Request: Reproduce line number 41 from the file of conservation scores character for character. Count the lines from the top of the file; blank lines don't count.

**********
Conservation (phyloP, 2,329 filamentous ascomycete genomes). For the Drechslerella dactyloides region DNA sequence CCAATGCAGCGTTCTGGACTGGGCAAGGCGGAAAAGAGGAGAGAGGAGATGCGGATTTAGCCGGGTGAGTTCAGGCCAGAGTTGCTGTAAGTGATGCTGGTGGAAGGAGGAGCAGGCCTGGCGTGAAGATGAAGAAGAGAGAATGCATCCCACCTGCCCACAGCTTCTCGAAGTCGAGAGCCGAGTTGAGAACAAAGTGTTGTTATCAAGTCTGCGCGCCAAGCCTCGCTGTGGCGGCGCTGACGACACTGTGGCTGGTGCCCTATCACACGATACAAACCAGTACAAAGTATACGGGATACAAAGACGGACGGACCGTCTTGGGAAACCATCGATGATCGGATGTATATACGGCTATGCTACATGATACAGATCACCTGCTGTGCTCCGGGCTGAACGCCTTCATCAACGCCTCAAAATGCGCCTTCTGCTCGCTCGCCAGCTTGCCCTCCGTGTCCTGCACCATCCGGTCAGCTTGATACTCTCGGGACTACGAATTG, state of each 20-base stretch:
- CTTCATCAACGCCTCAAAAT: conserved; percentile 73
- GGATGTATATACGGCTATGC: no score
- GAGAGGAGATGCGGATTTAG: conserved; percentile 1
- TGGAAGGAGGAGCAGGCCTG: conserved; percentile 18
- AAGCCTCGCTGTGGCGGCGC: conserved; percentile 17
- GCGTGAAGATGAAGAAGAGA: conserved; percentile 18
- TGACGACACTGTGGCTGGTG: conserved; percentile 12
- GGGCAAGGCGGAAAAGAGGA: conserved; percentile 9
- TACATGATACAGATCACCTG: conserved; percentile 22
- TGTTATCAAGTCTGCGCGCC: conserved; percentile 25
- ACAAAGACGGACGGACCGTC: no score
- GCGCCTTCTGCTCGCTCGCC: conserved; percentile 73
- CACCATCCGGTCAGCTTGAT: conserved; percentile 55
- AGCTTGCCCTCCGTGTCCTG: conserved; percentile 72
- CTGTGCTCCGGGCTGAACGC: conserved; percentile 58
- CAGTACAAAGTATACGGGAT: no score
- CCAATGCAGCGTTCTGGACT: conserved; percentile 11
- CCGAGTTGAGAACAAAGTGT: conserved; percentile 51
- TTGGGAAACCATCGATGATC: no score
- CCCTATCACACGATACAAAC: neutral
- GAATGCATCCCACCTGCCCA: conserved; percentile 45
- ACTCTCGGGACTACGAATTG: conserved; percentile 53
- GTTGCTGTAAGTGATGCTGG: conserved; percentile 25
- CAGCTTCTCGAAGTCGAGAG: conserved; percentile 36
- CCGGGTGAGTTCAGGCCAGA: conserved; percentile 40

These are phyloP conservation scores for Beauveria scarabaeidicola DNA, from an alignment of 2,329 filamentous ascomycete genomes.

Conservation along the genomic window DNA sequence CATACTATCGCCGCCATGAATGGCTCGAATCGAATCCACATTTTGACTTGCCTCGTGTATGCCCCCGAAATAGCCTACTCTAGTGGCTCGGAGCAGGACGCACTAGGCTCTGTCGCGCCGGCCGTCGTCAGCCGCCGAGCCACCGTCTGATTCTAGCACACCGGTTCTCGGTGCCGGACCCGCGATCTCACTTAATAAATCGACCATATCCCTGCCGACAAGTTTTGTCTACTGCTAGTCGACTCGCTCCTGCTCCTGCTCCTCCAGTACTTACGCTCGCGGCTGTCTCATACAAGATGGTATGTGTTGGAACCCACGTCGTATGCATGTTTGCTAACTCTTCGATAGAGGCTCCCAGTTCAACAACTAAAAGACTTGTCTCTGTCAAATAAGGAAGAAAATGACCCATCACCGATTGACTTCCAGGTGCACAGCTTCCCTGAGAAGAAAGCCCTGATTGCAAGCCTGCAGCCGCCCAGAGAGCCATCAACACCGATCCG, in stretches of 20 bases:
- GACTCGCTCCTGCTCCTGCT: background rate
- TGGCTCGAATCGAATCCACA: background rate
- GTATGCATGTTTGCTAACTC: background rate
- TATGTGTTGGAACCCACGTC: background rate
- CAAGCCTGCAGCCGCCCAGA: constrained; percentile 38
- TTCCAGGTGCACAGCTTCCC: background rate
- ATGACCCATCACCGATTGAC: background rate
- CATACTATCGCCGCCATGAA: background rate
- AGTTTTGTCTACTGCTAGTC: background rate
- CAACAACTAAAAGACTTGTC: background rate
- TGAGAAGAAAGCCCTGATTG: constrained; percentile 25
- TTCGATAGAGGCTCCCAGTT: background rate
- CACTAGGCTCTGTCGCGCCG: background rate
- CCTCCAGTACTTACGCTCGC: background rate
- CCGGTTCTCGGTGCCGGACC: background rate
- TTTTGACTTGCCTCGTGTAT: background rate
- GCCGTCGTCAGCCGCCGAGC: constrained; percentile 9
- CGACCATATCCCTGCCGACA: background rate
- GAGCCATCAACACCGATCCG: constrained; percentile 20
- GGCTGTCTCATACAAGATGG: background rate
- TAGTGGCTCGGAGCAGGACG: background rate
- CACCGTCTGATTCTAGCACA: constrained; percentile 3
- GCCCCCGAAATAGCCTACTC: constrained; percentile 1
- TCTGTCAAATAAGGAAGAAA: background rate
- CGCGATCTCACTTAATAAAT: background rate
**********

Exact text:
- CACTAGGCTCTGTCGCGCCG: background rate